by Sasha Nimmo
We asked them to stop the trial and they said ‘no’. This week Australia’s groundbreaking researchers at Griffith University’s National Centre for Neuroimmunology and Emerging Diseases (NCNED) again said exercise was ‘unbelievably bad’ for people with chronic fatigue syndrome and ME while UNSW persists with it.
“This is a much more debilitating illness than people have realised – people die from CFS/ME because they’re not taken seriously,” Prof Don Staines.
“The new research also suggests that [prescribing] exercise is just unbelievably bad as it can put the body under further stress.”
The National Health and Medical Research Council responded on behalf of the federal Health Minister (unnamed but Greg Hunt replaced Sussan Ley on 13 January) to the petition to ask the Mason Foundation and the University of New South Wales (UNSW) to cease the trial of graded exercise therapy for chronic fatigue syndrome, in the face of newly-released evidence from the PACE trial (which UNSW relied upon in this trial).
The petition was signed by 701 people and you can read the Mason Foundation’s response here.
The letter below acknowledges controversy but says funding decisions happen within ethics and law, by a peer review process.
In your letter, you have requested that the National Health and Medical Research Council (NHMRC) redirect funding from trials using Graded Exercise Therapy and Cognitive Behavioural Therapy for ME to biomedical research.
As the nation’s primary body for managing the investment in health and medical research, NHMRC is responsible for ensuring public funds are invested wisely and fairly to support the highest quality research. While not without controversy, open, transparent, high quality and contestable peer review is the best approach to assessing the quality of health and medical research and ensuring that only the best and most relevant research is funded.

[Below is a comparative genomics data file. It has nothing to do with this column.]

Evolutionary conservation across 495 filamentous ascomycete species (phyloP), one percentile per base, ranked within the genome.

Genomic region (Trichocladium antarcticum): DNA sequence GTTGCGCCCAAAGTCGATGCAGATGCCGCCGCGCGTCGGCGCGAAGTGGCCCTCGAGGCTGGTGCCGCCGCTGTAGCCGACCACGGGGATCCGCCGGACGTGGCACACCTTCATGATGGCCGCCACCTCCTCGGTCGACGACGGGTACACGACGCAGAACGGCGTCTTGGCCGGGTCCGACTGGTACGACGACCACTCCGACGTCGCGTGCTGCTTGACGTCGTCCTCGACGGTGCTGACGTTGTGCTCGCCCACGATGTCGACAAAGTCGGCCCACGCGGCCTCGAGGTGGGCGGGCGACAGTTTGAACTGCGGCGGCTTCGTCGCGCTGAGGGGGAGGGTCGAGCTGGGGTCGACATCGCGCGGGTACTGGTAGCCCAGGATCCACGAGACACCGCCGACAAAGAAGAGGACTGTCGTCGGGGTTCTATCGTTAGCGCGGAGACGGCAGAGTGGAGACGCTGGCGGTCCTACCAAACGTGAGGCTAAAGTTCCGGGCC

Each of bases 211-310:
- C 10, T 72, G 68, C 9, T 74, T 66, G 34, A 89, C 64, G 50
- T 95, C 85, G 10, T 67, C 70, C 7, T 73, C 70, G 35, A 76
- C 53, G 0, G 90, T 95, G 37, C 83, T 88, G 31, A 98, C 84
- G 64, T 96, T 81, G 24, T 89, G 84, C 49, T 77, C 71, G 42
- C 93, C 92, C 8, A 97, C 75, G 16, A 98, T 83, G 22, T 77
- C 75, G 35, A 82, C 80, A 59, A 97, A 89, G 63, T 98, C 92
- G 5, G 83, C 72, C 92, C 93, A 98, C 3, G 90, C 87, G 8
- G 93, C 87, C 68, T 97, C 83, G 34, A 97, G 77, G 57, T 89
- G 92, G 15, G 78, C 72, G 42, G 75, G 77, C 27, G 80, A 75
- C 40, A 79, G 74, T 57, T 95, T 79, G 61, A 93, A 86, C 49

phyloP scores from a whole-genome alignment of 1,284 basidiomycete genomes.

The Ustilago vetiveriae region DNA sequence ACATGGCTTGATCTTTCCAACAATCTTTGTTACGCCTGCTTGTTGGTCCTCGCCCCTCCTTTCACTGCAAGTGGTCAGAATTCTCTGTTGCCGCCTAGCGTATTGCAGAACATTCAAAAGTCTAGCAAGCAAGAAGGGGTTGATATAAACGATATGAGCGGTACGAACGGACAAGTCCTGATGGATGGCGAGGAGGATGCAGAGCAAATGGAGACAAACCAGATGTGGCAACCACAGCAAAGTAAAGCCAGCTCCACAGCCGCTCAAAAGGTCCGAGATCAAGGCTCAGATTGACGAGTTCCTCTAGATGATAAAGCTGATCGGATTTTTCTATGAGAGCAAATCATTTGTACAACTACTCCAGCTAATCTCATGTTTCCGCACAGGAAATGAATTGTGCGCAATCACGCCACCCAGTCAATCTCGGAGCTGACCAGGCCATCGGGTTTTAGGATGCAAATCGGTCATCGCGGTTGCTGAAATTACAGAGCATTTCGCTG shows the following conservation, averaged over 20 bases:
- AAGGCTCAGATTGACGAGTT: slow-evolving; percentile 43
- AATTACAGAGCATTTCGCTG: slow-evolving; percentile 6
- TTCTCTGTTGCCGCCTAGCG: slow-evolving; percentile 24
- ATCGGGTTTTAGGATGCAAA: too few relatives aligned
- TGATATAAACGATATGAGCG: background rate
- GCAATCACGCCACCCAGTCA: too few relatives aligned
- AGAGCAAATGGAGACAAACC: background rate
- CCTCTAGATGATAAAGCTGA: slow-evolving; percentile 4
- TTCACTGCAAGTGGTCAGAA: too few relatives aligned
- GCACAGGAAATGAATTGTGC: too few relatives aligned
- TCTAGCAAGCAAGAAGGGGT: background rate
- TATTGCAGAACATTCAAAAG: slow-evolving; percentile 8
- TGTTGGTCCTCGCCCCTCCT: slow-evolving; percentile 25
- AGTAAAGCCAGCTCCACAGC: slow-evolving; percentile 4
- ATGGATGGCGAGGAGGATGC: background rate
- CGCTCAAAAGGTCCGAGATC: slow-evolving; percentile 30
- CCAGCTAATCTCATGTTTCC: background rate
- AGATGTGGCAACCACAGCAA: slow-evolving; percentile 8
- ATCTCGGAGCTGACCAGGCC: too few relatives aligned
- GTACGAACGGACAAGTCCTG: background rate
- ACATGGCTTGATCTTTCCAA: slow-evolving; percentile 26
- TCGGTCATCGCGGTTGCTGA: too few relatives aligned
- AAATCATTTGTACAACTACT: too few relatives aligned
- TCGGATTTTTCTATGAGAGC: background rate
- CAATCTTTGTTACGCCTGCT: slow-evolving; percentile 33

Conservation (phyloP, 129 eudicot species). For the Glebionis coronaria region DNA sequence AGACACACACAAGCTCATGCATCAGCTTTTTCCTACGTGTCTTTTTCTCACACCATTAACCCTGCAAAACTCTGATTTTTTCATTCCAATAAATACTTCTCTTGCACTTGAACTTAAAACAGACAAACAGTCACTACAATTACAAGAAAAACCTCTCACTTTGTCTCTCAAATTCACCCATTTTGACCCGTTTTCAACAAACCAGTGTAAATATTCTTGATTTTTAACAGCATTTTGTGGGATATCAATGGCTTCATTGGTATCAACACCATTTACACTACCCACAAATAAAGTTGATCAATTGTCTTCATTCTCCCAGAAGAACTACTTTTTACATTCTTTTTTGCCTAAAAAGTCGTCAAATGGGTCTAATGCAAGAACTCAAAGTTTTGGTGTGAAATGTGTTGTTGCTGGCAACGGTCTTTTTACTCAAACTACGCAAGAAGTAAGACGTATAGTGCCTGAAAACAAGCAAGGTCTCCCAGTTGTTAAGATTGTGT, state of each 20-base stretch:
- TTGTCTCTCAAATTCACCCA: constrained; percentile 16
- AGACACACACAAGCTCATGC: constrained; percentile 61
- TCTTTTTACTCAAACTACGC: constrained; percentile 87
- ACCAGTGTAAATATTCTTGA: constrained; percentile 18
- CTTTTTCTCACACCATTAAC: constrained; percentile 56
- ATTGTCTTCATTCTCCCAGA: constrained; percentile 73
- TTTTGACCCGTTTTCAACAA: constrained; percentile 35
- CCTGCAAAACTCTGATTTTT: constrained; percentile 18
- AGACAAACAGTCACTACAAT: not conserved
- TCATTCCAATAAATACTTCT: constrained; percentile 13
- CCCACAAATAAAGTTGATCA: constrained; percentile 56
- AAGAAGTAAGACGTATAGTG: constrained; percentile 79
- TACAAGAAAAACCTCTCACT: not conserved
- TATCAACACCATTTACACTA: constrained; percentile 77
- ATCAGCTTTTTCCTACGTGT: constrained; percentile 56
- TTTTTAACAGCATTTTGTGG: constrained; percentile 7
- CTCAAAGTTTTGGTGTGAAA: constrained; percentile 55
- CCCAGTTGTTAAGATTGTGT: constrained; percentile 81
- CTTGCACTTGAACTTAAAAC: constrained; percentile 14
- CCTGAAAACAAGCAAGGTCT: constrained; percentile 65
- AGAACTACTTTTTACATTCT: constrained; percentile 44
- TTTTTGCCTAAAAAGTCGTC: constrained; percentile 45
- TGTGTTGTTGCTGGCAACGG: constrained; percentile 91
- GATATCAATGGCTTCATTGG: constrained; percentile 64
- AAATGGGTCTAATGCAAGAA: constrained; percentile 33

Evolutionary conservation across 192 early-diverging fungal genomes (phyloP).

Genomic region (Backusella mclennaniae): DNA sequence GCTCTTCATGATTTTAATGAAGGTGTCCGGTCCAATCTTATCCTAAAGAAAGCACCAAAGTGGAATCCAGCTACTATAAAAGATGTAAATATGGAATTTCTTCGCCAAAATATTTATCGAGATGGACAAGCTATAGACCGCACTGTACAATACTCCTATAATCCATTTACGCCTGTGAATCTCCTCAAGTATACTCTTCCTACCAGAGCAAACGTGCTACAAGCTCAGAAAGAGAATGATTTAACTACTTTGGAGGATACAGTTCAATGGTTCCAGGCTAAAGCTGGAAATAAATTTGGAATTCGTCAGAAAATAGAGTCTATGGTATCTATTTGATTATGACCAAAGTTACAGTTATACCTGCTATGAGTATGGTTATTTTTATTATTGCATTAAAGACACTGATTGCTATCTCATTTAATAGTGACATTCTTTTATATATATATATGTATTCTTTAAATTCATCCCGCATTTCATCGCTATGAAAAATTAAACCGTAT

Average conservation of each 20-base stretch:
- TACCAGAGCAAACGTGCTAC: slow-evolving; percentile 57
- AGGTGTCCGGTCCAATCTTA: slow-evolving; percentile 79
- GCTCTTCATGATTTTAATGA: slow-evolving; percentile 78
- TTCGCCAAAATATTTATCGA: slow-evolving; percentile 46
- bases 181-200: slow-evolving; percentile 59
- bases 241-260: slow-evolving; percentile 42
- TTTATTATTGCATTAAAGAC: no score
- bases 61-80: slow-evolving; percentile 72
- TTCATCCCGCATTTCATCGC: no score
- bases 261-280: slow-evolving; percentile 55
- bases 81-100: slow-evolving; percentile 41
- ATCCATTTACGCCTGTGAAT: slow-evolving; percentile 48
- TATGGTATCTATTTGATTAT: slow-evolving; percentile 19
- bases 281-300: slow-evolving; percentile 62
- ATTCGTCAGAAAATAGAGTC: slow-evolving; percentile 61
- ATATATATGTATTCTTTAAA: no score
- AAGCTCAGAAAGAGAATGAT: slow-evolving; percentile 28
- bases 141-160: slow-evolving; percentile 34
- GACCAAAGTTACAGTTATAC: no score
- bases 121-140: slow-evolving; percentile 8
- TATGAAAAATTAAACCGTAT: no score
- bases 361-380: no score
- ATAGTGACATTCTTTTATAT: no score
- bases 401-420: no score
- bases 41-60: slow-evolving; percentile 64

In this context, NHMRC’s peer review process has been developed to ensure impartial and independent assessment focusing on the scientific and technical merit of applications by individuals with knowledge and expertise equivalent to that of the individuals whose applications for support they are reviewing. All applications are reviewed and awarded consistent with NHMRC’s internationally regarded peer review process. Research is required to be conducted in line with the application and within NHMRC’s ethical and legislative frameworks. Subject to these requirements being met, NHMRC does not influence the research path.
NHMRC is currently funding one active grant that includes an ME/CFS research component, which is Professor Andrew Lloyd’s Practitioner Fellowship. With regard to funding biomedical research into ME, NHMRC welcomes applications. Eligible researchers can apply for research funding through one of NHMRC’s many schemes. Eligibility criteria are published in NHMRC’s grant guidelines.
To be eligible to apply, researchers will need to work through an NHMRC Administering Institution. Further information on our Administering Institution policy is available at www.nhmrc.gov.au/grants-funding/administering-grants/administering-institutions. Details on funding opportunities, eligibility requirements and how to apply are available on the NHMRC website at www.nhmrc.gov.au/grants-funding/apply-funding.
I trust this information is of assistance.
Now that this response has been received, we are still waiting to hear from the University of NSW, despite asking them again for a response.
To refresh your memory, the petition and covering letter were sent to the trustees of the Mason Foundation, who funded the trial and the UNSW’s President and Vice-Chancellor, Prof Ian Jacobs. A copy was also sent to the (then) Minister for Health, Susan Ley, and the CEO of Australia’s National Health and Medical Research Council (NHMRC), Prof Anne Kelso, as the NHMRC have also funded graded exercise therapy and cognitive behavioural therapy trials for chronic fatigue syndrome at UNSW. Thank you again to those who signed and supported the petition.
(Apologies for the delay in publishing NHMRC’s response, it’s due to health limitations.)